March 31, 2020 4:58PM

Do Crises Foster Authoritarianism?

By Jeffrey Miron and Erin Partin

Times of uncertainty and fear often provide the opportunities for authoritarian governments to consolidate their powers. From the New York Times:

“As the coronavirus pandemic brings the world to a juddering halt and anxious citizens demand action, leaders across the globe are invoking executive powers and seizing virtually dictatorial authority with scant resistance.

Governments and rights groups agree that these extraordinary times call for extraordinary measures. States need new powers to shut their borders, enforce quarantines and track infected people. Many of these actions are protected under international rules, constitutional lawyers say.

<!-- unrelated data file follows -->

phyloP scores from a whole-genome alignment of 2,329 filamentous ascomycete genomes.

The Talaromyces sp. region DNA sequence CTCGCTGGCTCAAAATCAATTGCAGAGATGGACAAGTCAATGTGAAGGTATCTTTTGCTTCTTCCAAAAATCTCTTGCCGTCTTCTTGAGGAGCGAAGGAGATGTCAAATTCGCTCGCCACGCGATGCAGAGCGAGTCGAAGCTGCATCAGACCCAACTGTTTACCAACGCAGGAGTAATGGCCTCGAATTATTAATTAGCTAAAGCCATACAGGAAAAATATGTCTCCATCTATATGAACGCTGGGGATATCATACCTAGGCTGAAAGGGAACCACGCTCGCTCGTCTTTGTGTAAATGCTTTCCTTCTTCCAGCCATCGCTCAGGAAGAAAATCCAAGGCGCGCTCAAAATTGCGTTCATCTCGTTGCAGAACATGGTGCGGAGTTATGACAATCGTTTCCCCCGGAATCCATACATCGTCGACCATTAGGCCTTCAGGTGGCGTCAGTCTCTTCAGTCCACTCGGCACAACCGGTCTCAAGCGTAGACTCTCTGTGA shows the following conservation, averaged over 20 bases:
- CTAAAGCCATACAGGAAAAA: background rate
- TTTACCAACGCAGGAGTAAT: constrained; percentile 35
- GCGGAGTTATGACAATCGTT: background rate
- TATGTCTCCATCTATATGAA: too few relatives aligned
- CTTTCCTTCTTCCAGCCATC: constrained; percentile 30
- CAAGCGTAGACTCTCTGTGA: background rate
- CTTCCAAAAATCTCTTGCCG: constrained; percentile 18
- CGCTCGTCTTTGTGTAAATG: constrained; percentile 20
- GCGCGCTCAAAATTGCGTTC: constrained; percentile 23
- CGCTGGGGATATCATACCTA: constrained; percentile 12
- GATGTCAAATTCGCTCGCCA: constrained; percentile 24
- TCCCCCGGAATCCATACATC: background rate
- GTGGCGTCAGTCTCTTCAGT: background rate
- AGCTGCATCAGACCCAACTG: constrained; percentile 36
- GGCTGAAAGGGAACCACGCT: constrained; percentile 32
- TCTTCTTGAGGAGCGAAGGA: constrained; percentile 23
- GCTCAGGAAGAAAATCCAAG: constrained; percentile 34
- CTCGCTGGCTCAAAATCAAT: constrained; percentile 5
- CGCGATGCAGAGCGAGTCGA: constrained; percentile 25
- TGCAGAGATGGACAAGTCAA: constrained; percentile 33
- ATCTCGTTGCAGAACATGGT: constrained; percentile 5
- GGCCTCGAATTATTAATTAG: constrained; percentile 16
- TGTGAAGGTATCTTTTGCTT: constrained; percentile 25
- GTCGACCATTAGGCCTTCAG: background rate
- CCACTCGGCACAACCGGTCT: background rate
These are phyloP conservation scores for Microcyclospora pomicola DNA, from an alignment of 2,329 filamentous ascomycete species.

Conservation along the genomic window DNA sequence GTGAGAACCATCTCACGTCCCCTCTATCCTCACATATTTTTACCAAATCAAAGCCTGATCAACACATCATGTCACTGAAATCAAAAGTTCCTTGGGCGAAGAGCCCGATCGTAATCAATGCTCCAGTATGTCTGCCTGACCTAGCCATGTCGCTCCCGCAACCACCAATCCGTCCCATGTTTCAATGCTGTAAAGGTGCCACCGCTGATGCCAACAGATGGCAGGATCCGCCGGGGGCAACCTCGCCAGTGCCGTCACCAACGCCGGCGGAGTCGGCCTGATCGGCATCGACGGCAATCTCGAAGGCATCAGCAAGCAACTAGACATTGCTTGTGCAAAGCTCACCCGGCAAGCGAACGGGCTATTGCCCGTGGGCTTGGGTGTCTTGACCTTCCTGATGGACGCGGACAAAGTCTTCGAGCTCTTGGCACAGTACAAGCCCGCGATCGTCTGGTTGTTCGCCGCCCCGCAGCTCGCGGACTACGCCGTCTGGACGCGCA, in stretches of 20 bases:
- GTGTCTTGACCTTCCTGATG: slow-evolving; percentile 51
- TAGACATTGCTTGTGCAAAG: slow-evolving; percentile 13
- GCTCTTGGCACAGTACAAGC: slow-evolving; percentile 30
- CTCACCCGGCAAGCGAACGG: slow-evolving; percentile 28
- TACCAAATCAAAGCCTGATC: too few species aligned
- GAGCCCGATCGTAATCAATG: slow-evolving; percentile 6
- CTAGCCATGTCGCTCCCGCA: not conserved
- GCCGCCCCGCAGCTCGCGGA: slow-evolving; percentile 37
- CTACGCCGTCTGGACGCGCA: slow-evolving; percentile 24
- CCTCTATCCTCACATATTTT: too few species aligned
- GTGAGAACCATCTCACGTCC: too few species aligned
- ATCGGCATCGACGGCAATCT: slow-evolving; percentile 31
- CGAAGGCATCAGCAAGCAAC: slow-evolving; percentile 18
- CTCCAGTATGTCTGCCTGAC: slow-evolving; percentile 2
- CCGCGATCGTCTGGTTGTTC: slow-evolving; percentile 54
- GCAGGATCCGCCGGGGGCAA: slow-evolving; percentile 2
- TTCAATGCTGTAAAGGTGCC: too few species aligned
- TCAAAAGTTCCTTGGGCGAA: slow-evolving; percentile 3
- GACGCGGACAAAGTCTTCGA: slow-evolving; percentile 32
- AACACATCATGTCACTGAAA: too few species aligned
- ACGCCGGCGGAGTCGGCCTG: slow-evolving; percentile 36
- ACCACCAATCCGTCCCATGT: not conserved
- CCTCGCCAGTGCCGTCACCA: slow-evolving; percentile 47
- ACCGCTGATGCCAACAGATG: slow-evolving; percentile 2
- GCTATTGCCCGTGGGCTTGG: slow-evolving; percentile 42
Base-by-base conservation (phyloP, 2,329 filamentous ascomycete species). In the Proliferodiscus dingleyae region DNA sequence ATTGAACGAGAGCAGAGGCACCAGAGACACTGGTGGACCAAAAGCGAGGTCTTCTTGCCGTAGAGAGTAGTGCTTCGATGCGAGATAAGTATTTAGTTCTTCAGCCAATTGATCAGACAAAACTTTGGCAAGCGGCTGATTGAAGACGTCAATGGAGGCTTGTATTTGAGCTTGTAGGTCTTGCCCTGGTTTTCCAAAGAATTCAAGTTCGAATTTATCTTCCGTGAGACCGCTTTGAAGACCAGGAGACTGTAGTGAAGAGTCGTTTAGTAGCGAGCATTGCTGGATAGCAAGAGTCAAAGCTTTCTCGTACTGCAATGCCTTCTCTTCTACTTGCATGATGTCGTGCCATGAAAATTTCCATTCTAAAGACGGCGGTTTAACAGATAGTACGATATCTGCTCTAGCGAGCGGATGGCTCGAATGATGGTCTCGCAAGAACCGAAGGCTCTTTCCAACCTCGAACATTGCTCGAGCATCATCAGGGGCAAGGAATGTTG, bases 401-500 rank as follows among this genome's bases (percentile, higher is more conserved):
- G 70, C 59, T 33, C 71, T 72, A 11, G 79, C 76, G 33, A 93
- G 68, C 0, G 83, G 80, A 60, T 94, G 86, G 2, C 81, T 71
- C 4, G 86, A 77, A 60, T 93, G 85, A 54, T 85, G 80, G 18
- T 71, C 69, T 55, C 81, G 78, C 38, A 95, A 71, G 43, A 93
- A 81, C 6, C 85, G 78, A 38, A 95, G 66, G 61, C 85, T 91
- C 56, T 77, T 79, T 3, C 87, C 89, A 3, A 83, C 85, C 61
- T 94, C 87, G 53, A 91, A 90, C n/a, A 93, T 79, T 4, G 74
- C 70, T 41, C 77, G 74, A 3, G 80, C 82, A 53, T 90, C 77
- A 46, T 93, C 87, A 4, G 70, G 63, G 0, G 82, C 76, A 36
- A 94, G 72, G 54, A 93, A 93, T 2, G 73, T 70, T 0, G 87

But critics say some governments are using the public health crisis as cover to seize new powers that have little to do with the outbreak, with few safeguards to ensure that their new authority will not be abused.”

Hungary, whose Prime Minister was granted the authority to rule by decree, Israel, where intrusive cell phone surveillance is being imposed, and Chile, where the military has been granted nearly boundless control and ordered protesters off the streets, are some of the starkest examples. But they are far from the only offenders.

In the U.S., bans on travel and other daily activities are becoming the new normal. Florida, Rhode Island, and Oklahoma are among 15 states that have issued orders restricting interstate travel.

Reasonable people can disagree about whether particular emergency powers are worth the risks they entail. But we should all recognize the risks.